She died and we had to start over. My father struggled – he carried on as was expected by society but his depression and grief was tangible and deep and life at home was sad – but my sister Rosy and I had exams and boyfriends and I had my running. And on we went.
The day after she died my father encouraged me to go up to the running club and train as I always did on a Saturday, and so I did – I ran and on I went. This skill, this ability to carry on, to start over, I learnt very young. I learnt to keep living when you have lost the most important person in your life and I learnt that life can be good, more than good when everything has changed and isn’t what you thought it would be. I learnt that whatever happens in life, life carries on and you better go with it.
But, needless to say really, the lack of time to grieve also meant that unbeknownst to me I had set up a fear of abandonment and an expectation of endings being inevitable that played itself out again and again in my relationships with men. I longed for security and I believed deep down that running fast would answer everything. I married my best friend and running partner who I met when running for England in my first international abroad in Spain. I had friendship and security and we loved each other and created a good life together, we ran a fitness business and both ran for England and my world felt safe and complete.
I ran in the 1986 Commonwealth Games but I had an injury going into the race and had to drop out at 20 miles. My world fell to pieces and starting over then was one of the biggest asks of my life. The process involved in starting to address the unhealed pain from my past. Really facing myself, it was a process which resulted eventually in the breakup of my marriage. I had pushed so hard for so long and, rather than starting over, I realised that I had been pushing on without regard for my unresolved grief and loss. Without Nigel by my side to protect me I started to really start over. I had years to unravel, chronic fatigue and a chronic back injury to heal.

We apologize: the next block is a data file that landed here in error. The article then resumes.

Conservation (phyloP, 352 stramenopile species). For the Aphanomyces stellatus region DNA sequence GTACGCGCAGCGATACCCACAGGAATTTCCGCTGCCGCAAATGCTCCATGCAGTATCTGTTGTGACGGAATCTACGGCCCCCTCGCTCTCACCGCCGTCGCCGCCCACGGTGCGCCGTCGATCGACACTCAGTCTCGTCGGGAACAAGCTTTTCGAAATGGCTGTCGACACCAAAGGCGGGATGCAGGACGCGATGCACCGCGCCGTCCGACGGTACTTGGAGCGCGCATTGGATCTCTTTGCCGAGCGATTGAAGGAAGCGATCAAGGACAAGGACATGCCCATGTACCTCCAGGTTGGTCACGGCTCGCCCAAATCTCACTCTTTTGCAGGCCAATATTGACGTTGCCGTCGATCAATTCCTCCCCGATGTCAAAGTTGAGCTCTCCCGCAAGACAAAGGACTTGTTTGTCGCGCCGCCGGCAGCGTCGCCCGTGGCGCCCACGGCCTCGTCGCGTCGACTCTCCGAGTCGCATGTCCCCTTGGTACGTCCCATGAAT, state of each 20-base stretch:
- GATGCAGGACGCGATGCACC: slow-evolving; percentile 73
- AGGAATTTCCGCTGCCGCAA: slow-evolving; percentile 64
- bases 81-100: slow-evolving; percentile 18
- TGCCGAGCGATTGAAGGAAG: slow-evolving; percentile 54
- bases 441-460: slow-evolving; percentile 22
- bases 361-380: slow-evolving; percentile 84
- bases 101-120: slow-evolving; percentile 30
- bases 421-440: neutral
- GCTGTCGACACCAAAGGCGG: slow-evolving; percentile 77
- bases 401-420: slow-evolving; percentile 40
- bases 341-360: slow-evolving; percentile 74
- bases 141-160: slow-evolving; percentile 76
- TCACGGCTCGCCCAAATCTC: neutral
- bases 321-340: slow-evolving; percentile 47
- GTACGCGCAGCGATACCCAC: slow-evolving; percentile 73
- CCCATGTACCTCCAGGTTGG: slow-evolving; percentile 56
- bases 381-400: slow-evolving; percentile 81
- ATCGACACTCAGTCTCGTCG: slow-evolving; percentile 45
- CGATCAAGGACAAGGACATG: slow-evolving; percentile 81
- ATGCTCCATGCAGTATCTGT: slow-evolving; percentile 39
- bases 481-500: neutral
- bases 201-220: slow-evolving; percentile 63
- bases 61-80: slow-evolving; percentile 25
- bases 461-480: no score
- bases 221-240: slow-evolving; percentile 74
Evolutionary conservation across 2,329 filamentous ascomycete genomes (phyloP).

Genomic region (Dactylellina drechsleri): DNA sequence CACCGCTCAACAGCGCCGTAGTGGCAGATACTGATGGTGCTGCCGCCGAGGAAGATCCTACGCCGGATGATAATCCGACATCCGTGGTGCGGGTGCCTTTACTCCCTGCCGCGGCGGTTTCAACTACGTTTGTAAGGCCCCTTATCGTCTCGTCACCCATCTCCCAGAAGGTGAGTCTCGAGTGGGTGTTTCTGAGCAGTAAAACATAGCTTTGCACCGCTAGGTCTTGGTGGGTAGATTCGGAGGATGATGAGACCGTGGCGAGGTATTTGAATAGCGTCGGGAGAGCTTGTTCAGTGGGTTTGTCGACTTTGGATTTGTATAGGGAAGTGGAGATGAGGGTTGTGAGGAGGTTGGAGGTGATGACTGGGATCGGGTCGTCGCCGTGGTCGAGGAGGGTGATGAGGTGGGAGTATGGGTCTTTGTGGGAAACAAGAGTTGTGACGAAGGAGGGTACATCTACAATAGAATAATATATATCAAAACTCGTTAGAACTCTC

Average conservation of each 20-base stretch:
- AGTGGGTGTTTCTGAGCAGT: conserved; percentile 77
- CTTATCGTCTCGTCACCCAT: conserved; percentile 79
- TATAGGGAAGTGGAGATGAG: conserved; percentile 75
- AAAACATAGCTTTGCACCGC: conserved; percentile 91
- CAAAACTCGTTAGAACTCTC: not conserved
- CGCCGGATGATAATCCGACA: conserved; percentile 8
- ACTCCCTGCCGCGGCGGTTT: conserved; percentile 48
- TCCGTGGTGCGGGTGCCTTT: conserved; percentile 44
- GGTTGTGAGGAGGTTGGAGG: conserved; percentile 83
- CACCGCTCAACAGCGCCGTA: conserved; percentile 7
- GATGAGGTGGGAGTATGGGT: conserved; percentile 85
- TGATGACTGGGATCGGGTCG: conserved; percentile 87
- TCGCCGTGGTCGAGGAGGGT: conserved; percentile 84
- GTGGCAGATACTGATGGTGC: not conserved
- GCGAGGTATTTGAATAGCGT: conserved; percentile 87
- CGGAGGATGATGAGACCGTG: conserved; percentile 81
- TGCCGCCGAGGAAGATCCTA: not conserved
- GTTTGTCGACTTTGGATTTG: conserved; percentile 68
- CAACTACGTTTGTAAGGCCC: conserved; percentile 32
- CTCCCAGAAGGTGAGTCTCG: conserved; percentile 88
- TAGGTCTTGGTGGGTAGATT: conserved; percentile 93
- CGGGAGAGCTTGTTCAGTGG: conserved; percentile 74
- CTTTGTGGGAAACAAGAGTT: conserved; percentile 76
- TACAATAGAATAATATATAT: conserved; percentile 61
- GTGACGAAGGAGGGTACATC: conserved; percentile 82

The paradox is that all my life I have worked with people. All of my life I have had the gift to help others heal, but the real challenge has come in healing myself and, in truth, we lead best by example. If I couldn’t heal my own pain, then however could I teach others to heal themselves? From a really authentic place – to start over, to be themselves?
I married three more times after breaking up with Nigel. It could be argued that they were boyfriends I over-committed to! I still held onto the vestiges of a romantic happily ever after story myself. When asked about what happened, I reply that I was the common denominator and on reflection I was unaware of the huge investment I had in ‘not getting my needs met’ which meant I tended to go for rescuing men, only for them to find out that the child in me needed rescuing too – all very complicated, as we humans tend to be! But not the stuff for a smooth ride, the happily ever after in the sunset ride.
The breakups were painful. The only thing I would say is that I recognised those imposters heartbreak and pain for what they are – I recognised the lost child that sobbed for her dead mother and longed for the affection and approval of her emotionally absent and grieving father in the arms of men who of course would not heal my own pain. Only I could do that.
The pain that came up in the marriages and in the breakups taught me about myself and ultimately I really and truly learnt that I hadn’t been able to receive love. I learnt at a really deep level that I must learn to love me, that I must learn to love and nurture all those difficult and damaged parts I deemed unacceptable but had hoped a man would hold and ‘make better’.
I learnt that I must love myself if I ever hoped for a sustainable loving relationship."
Julia Armstrong, relationship coach and author of ‘Running to Learn’.
Julia will be exhibiting at the Starting Over Shows on 7 & 28 March 2010 . You can contact her via her website for relationship advice and coaching at www.juliaarmstrong.com.